The Effectiveness of Body-Weight Fitness

What is Body-Weight Fitness?

Some people look down on simple Body-weight Exercise, viewing it as not effective to build muscle. This can be completely up to the person or workout, but in general body-weight training is a fantastic way to get in shape anytime, anywhere, without the use of cumbersome or expensive equipment.

While the process of building muscle at a cellular level is complicated to say the least, at the practical level, it’s fairly simple.

A story from Greek Mythology, details the life of Milo. A boy who carried his pet calf around everywhere. As the calf grew each day, Milo grew even stronger to carry the calf. When Milo became an adult, he was one of the strongest men in the land. (Good luck pulling a Milo, you are more likely to pull something far more painful.)

Although, this is a myth, and there are many things wrong with this story, it is fairly accurate. Building muscle can be simplified into an easy concept: increase the weight, reps, or volume that you can do in given exercise to increase speed, strength, agility, or flexibility. This applies to any workout/exercise and is called “progressive overload”. The result is an increase in muscle size a process known as Muscular Hypertrophy.

When at the gym, it’s easy to progress with the weight of a barbell, dumbbell, or machine you are using. But can you continue to overload with body-weight? Gaining muscle in the process? The answer is yes, until you plateau.

How effective?

For people who are lighter, the first thought is whether their body weight is even enough for hypertrophy to occur. Even if your weight is low, the good news is that you weight enough. Studies show that using as little as 30% of maximum weight one can lift, activates muscle hypertrophy.

And when it comes to heavier people who are worried they can’t even preform body-weight exercises, there are exercises such as kneeling push-ups or wall push-ups to start with, until you progress to regular push-ups. There’s no shame in this, the thing that matters is progress.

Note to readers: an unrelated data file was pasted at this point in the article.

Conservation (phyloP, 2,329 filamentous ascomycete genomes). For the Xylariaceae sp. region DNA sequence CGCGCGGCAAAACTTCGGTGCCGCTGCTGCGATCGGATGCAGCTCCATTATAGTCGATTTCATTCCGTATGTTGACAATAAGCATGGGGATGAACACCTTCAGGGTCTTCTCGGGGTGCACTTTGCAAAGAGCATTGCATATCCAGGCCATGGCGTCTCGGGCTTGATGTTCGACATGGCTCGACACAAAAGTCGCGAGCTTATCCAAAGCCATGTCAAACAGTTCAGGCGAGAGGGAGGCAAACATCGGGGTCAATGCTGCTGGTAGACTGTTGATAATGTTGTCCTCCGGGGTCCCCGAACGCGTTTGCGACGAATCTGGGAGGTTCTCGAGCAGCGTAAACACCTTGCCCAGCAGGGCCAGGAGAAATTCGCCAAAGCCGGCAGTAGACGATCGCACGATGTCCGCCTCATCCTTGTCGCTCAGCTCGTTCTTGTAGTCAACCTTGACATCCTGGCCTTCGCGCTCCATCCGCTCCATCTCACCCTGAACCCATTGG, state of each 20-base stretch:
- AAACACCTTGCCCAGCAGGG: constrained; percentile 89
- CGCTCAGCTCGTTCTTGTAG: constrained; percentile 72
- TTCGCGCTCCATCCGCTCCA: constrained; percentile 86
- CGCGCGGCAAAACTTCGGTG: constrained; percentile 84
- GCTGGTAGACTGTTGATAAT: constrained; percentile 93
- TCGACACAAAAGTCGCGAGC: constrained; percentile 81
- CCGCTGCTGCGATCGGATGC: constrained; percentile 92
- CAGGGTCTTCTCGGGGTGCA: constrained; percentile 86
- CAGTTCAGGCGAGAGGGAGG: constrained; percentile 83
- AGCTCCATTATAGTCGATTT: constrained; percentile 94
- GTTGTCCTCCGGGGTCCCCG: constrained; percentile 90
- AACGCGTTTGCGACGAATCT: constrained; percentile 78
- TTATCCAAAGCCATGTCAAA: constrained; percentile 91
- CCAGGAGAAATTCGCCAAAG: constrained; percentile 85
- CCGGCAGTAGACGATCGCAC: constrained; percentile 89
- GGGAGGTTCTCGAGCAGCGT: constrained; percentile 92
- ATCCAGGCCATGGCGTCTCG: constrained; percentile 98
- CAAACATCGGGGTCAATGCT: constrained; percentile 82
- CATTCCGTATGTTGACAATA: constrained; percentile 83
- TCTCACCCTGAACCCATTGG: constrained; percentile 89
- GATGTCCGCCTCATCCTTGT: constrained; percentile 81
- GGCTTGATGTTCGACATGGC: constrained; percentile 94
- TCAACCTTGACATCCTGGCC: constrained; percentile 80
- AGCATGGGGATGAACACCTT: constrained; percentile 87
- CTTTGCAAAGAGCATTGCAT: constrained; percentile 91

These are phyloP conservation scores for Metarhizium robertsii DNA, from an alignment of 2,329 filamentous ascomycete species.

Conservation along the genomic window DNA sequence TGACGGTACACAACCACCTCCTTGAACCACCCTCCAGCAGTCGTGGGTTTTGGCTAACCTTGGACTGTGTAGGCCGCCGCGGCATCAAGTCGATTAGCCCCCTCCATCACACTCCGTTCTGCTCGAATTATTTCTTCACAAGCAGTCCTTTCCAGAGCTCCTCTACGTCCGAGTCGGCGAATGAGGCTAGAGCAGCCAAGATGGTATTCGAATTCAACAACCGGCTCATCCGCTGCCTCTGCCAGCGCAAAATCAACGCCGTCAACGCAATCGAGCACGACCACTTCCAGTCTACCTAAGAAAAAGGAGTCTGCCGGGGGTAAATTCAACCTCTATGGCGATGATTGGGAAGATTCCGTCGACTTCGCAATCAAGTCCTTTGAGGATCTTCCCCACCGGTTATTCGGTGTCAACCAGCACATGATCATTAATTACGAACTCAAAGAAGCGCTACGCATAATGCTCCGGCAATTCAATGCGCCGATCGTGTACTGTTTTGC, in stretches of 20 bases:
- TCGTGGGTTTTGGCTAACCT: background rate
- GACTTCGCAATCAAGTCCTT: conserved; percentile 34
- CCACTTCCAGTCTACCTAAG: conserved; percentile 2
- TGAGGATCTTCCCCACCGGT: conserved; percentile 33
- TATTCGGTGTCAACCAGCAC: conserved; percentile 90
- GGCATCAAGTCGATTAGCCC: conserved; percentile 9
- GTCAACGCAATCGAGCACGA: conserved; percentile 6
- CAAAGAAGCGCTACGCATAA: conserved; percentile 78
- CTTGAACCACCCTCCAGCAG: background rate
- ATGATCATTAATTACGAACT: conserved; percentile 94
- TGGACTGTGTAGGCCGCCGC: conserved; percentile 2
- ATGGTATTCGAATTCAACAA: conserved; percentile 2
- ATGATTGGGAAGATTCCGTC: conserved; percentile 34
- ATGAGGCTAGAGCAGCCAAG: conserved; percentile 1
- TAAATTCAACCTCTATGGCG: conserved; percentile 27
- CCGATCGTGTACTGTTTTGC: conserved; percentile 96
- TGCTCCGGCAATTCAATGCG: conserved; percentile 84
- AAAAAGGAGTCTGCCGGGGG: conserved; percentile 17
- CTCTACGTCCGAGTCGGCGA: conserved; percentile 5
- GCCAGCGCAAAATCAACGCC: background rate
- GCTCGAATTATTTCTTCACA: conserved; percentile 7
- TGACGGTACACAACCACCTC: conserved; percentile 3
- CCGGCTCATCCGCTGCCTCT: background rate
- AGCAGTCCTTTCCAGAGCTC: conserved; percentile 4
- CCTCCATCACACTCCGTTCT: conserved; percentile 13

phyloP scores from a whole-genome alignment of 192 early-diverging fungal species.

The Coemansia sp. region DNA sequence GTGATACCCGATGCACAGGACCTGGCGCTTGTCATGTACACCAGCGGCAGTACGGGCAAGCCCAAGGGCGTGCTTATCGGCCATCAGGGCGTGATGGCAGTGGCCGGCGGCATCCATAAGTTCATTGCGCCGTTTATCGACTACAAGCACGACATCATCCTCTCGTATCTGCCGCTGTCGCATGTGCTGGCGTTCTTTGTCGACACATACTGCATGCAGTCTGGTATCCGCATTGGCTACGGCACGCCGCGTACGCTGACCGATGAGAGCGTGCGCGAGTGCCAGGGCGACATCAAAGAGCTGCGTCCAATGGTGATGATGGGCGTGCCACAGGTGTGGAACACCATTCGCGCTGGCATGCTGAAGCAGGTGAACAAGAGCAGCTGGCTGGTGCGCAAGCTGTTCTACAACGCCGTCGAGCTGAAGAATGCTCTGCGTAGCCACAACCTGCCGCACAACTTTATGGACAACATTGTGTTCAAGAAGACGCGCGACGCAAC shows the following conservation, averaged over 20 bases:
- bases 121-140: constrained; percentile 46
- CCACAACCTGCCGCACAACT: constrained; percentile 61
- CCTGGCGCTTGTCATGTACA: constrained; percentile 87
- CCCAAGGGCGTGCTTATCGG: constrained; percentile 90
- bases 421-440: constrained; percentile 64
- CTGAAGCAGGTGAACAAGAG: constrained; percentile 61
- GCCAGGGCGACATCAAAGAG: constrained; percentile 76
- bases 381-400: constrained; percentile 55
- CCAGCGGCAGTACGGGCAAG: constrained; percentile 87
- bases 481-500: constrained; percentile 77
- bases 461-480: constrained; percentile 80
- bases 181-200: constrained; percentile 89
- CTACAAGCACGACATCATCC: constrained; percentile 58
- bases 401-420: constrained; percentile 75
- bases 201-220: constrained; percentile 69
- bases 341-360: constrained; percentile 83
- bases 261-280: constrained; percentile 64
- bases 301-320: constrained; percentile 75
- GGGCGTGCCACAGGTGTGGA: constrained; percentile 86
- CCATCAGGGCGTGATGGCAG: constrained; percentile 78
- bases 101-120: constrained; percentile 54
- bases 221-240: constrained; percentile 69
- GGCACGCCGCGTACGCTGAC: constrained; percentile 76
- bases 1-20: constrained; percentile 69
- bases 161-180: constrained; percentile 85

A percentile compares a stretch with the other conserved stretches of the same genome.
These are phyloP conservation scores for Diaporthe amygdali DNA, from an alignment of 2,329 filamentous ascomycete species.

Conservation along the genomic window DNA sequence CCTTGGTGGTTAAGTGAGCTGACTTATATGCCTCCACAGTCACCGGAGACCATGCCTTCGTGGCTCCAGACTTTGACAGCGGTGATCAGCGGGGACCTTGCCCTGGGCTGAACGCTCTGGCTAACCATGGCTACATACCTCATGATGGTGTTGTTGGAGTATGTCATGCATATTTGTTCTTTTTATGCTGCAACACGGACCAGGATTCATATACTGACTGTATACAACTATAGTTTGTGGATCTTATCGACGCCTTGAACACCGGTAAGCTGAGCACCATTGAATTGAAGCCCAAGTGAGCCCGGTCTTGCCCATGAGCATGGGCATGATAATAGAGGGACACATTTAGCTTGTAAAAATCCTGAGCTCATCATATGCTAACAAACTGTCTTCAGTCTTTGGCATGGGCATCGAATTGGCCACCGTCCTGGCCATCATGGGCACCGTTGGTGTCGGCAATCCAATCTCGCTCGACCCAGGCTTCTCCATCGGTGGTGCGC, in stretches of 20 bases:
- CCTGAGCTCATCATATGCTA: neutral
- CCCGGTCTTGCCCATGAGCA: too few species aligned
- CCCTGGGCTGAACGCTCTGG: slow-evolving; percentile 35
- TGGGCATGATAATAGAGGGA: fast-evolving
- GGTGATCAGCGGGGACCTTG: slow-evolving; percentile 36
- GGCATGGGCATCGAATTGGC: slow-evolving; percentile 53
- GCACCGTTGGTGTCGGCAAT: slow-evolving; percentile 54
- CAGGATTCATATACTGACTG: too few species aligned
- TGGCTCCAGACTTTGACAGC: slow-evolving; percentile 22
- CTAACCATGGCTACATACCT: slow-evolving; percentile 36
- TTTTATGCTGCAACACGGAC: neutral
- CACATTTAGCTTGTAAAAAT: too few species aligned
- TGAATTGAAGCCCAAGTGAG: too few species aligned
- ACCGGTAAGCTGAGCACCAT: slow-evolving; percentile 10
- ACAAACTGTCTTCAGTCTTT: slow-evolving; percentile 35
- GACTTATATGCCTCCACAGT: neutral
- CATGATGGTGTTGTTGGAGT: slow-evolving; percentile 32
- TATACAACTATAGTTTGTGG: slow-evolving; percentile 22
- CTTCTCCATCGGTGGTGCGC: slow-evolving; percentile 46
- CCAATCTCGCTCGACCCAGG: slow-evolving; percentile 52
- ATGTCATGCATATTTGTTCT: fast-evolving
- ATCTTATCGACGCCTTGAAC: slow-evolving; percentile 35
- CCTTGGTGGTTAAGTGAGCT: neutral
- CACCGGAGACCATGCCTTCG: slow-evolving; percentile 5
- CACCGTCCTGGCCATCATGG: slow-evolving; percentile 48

When it comes down to it, your weight doesn’t matter. You should be able to progressively overload by either adding more reps, more volume, or progressing to more difficult variations of exercises.

The Positives of Body-weight Training

The largest advantage of body-weight training is that you don’t need a gym, a membership, or much equipment. But aside from the financial and convenience benefits, there is a major psychological benefit for beginners who find themselves uncomfortable around “gym rats” or “bros” says Coach Ben Hessel, who runs the site Gym Free Workouts.

Even if you eventually want to use free weights, body-weight training is a fantastic place to start. Its more like a prerequisite. It makes form more concise, shows an ease of progression, and is fairly simple enough to keep people from getting overwhelmed.

Best Practices

Make sure to pick a program and stick to it. I recommend this beginner routine.

Also, make sure to have your nutrition down pat. Your intake actually has much more to do with things than your exercise. And if you want to switch to free weights, recognize that body-weight fitness can be a great stepping stone to what works best for you.

There is no best program, there is no best diet, there is no best exercise. When it comes to health and fitness, everything is contextual and depends on the individual. If done correctly, body-weight training can build muscle, and make you stronger. And be a lifelong routine to staying fit and healthy.

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